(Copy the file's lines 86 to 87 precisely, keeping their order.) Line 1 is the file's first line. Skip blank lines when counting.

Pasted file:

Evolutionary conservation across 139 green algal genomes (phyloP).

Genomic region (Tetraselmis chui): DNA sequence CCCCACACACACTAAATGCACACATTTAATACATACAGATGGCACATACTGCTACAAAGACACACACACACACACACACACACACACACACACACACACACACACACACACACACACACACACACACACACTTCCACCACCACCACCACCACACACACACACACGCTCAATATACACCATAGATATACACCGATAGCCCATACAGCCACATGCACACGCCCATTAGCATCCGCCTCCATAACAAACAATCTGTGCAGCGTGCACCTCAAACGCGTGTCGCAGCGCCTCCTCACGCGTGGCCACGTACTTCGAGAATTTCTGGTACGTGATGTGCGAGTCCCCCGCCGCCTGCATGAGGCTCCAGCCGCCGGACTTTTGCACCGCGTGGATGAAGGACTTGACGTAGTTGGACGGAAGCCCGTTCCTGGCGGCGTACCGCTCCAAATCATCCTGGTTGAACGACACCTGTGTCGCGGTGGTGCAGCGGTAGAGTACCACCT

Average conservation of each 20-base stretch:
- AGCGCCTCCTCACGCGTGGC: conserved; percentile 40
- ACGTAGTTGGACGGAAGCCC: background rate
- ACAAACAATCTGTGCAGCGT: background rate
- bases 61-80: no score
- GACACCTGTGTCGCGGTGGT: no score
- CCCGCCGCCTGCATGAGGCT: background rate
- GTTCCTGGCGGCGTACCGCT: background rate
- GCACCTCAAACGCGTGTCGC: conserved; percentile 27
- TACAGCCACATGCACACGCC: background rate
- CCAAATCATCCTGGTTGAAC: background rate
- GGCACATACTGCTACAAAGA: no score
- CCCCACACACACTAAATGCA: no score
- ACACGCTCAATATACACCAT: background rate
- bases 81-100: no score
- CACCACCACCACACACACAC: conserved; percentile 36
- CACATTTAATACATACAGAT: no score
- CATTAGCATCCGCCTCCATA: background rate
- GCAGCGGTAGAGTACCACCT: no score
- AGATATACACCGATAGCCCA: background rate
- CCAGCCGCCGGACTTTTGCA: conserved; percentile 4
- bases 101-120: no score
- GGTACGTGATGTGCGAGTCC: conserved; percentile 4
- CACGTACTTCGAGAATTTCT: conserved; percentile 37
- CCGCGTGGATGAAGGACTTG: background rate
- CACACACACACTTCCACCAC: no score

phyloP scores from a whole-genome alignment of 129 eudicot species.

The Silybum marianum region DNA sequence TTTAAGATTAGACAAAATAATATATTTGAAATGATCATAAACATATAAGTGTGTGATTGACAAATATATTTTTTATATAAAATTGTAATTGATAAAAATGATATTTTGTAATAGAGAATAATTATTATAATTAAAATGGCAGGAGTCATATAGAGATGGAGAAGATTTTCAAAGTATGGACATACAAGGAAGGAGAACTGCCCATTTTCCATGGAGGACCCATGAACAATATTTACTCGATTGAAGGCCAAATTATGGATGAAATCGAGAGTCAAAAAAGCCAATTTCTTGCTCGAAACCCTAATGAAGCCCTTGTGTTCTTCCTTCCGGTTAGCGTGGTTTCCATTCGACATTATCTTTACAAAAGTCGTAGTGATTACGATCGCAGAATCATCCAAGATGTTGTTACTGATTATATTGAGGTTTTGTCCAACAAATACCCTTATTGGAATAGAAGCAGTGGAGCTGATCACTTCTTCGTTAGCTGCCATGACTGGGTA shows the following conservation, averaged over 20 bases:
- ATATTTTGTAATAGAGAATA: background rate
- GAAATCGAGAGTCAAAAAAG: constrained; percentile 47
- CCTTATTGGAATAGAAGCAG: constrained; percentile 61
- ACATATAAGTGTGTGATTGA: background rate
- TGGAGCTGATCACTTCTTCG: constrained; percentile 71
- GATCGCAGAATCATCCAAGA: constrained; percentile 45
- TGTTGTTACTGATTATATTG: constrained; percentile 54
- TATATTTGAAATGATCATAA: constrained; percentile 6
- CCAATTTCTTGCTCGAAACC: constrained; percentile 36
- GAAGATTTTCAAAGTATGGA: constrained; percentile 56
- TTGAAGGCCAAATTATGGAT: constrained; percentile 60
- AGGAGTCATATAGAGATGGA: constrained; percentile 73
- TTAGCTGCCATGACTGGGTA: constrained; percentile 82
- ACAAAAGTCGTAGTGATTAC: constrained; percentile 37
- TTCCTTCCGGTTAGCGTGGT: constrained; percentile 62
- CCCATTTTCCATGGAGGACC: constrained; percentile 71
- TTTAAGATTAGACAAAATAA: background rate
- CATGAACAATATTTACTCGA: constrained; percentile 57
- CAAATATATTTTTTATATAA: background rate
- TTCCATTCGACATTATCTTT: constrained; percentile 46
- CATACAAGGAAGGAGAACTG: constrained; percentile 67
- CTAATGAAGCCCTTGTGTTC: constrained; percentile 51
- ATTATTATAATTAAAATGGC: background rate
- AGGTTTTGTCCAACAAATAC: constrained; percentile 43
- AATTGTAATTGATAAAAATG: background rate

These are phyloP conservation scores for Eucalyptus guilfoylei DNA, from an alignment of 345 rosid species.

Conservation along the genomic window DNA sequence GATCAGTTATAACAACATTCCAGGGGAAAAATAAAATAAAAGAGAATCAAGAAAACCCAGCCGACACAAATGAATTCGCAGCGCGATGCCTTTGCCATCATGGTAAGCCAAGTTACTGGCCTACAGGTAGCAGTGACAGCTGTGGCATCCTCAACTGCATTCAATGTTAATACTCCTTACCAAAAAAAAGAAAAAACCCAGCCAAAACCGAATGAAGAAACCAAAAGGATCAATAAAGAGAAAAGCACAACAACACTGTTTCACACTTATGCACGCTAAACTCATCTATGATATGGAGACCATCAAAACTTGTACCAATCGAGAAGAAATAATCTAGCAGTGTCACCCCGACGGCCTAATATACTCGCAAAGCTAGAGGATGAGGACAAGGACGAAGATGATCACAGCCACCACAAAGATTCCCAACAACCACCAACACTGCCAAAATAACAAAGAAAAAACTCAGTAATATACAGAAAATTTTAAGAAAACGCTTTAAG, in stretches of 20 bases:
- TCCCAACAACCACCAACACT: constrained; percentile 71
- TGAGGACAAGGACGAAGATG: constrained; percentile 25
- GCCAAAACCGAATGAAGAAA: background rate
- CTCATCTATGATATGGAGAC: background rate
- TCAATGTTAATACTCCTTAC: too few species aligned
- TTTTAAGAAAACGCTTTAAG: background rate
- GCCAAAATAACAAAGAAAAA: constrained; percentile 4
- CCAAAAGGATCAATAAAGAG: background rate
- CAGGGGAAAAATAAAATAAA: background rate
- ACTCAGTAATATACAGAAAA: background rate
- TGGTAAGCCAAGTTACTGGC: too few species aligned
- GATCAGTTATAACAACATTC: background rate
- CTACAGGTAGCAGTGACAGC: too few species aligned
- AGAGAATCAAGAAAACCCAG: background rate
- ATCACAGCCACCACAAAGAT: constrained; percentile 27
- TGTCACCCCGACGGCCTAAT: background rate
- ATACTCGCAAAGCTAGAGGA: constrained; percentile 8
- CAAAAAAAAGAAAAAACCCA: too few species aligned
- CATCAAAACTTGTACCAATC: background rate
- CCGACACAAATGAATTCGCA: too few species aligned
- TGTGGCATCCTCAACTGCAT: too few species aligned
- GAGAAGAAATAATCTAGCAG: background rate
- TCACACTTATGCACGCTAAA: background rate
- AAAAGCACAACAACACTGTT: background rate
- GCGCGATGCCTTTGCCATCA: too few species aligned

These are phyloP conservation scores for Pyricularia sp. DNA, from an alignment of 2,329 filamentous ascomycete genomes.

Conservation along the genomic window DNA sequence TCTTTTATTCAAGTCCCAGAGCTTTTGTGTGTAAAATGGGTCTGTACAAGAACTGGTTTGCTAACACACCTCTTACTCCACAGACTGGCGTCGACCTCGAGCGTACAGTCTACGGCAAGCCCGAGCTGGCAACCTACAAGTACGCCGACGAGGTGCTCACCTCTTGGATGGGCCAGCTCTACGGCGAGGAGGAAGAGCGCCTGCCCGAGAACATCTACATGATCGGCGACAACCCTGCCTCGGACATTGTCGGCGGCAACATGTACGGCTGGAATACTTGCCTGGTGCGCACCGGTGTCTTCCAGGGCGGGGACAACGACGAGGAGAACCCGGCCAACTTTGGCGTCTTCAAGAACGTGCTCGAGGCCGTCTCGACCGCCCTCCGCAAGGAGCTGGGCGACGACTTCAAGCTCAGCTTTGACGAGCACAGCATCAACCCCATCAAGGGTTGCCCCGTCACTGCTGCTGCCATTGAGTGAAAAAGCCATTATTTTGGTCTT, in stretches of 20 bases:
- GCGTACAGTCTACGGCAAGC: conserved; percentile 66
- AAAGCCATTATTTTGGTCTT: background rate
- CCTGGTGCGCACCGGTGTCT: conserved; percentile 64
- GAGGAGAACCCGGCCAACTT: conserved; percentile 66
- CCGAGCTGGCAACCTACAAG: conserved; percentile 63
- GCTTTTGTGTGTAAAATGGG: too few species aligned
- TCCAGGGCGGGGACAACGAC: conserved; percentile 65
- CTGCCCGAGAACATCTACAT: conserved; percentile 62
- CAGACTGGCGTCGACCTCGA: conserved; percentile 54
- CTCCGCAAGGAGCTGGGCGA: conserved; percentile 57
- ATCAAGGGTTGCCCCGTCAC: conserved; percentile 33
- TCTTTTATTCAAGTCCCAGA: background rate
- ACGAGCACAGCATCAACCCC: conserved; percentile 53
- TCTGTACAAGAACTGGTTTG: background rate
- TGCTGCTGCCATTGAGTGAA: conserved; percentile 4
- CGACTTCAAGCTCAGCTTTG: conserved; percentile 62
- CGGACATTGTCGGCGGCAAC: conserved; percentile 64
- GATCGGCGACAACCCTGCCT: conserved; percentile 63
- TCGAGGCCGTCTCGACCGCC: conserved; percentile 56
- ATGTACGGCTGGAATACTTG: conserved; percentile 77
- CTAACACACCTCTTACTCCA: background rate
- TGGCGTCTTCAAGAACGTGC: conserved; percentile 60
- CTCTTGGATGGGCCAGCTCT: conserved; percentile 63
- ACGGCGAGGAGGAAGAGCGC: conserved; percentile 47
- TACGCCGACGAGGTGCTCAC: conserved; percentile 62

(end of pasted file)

- AAAGCCATTATTTTGGTCTT: background rate
- CCTGGTGCGCACCGGTGTCT: conserved; percentile 64